A sign at the intersection of North and 5th Avenues in the village of Melrose Park, Illinois informs motorists that right turns on red are permitted after coming to a complete stop. Those who do not, the village asserts, will receive a ticket in the mail from a red light camera. Naperville motorist Brian Buchanan also found out that it is also possible for those who do stop to receive tickets.
Buchanan received a $100 citation from Redspeed after the private UK company accused his Pontiac GTO of a violation on July 13 at 7:45am (view ticket). The notice gave Buchanan August 7 either to pay the ticket or face a driver's license suspension. Buchanan did not recall running a red light that morning.
"The first thing I did was check the photographs," Buchanan said in a statement. "Then I watched the video and it proved my innocence."
The video taken of the alleged violation shows Buchanan's GTO at a full stop for three full seconds while properly signaling the intention to turn right.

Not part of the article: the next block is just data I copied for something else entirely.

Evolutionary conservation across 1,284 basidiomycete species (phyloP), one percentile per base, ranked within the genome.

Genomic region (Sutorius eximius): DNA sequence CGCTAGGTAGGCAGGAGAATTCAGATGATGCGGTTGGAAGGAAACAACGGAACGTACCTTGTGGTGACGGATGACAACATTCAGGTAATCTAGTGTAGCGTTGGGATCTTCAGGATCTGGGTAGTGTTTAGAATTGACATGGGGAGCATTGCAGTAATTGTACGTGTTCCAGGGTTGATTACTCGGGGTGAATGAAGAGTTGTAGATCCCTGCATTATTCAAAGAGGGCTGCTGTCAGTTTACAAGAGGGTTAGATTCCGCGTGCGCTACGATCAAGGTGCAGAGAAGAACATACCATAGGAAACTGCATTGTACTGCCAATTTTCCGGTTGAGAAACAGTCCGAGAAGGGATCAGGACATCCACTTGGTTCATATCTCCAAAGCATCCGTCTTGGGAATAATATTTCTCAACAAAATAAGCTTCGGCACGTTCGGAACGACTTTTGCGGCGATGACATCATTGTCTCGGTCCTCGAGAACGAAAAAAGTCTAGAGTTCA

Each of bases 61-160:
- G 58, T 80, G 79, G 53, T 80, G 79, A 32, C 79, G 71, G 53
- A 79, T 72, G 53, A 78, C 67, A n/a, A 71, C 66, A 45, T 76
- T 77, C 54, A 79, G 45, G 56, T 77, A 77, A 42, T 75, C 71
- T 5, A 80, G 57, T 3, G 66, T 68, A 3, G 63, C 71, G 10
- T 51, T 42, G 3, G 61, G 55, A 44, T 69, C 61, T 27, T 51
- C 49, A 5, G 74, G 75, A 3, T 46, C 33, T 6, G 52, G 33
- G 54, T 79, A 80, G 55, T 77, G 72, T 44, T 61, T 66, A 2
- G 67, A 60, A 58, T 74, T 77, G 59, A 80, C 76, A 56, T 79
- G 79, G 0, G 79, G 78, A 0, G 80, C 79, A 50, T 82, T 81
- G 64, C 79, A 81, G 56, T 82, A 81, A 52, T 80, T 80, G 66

"Why did I get this ticket?" Buchanan asked.
Like all municipalities that use photo enforcement, Melrose Park insists that each ticket is reviewed at least two times before being issued -- first by employees at the private vendor, Redspeed, and later by a police official. In this case, the process took just five days.
"Violations are reviewed and authorized by sworn officers of the Melrose Park Police Department," the city website explains. "Each reviewing officer has been specifically trained in the operation and review process of the Red Light Photo Enforcement Program."
Buchanan is not alone. A Minnesota motorist was accused not once but twice of violations he clearly did not commit. In trying to clear his name the man found the officials responsible for the automated ticketing program had little interest in helping him. Motorists in Missouri and California have been accused of "running a red light" while the yellow signal was still illuminated.